I never said all thirty of these would be originals, so let me stitch a few pieces together that my brother-in-law has tossed out there.
Here was recent post of his…
A few months ago I cancelled my bloglines subscriptions to many emerging / postmodern / missional / do-church-different blogs.
Yes, there is a time to criticize, reflect upon and review how things are being done, but it’s just not helpful to sit deeply in that posture for long – you end up stiff, cranky and critical. Better to get up and get busy doing things the the best way that you know how. I needed to be doing.
Just like in many areas of my life, I realized I was educated way beyond my obedience. For now, I’ve read enough about new paradigms, structures and church plants. I know the arguments for mega-church, house-church, wholistic-organic-church and frankly I’m not really convinced that one is any better than another. Sticking the word missional on something doesn’t make it missional. Finding your particular church structure in history doesn’t make you right.
The groups of Followers that I want to learn from don’t write blogs or books about “how it should be done.” They are too caught up in doing it and it’s too messy to fit into a new “paradigm.” I am realizing that there comes a time when a drop of inspiration is much more valuable than a waterfall of education.
Now, I can appreciate a few of those feelings, as I’ve often wondered how anyone (specifically myself) is to make much sense (I mean, actually reach useful points of conclusion) of all the things that are bound to come up over coffee with some of my “wanting to make church better” friends.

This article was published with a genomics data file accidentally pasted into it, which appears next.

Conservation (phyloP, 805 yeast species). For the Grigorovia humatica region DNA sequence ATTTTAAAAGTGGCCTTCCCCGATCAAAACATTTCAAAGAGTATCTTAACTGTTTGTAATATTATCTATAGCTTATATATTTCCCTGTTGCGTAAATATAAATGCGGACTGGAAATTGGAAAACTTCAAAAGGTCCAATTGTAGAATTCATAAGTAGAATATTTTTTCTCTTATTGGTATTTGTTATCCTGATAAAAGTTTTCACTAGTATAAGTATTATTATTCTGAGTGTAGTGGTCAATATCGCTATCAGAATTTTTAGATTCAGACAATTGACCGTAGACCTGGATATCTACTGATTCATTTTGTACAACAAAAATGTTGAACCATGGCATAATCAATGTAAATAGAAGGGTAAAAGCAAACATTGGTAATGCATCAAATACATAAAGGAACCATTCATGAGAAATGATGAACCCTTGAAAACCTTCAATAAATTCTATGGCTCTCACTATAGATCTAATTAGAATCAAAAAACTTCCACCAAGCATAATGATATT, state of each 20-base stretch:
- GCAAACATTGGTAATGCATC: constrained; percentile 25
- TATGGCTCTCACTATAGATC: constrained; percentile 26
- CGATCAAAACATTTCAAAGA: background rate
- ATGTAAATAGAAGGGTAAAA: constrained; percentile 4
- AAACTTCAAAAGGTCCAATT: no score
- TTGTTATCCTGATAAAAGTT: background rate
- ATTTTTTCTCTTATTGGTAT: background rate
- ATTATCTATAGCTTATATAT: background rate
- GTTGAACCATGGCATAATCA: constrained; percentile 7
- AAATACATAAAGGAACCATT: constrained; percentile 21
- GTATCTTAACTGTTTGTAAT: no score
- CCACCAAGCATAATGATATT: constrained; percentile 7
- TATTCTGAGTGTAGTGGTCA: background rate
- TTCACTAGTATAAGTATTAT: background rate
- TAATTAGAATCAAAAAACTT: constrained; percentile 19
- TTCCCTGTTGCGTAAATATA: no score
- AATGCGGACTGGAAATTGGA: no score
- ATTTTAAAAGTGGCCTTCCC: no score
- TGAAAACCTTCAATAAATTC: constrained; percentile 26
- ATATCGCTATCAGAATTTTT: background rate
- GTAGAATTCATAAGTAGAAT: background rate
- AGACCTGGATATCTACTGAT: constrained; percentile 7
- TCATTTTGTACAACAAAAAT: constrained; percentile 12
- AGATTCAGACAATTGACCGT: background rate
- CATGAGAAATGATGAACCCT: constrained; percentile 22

“What other church is there besides institutional? There’s nobody who doesn’t have problems with the church, because there’s sin in the church. But there’s no other place to be a Christian except the church. There’s sin in the local bank. There’s sin in the grocery stores. I really don’t understand this naïve criticism of the institution. I really don’t get it. Frederick von Hugel said the institution of the church is like the bark on the tree. There’s no life in the bark. It’s dead wood. But it protects the life of the tree within. And the tree grows and grows. If you take the bark off, it’s prone to disease, dehydration, death. So, yes, the church is dead but it protects something alive. And when you try to have a church without bark, it doesn’t last long. It disappears, gets sick, and it’s prone to all kinds of disease, heresy, and narcissism.”
So to those who spend thought on such things, there are a couple more logs to throw on your fire.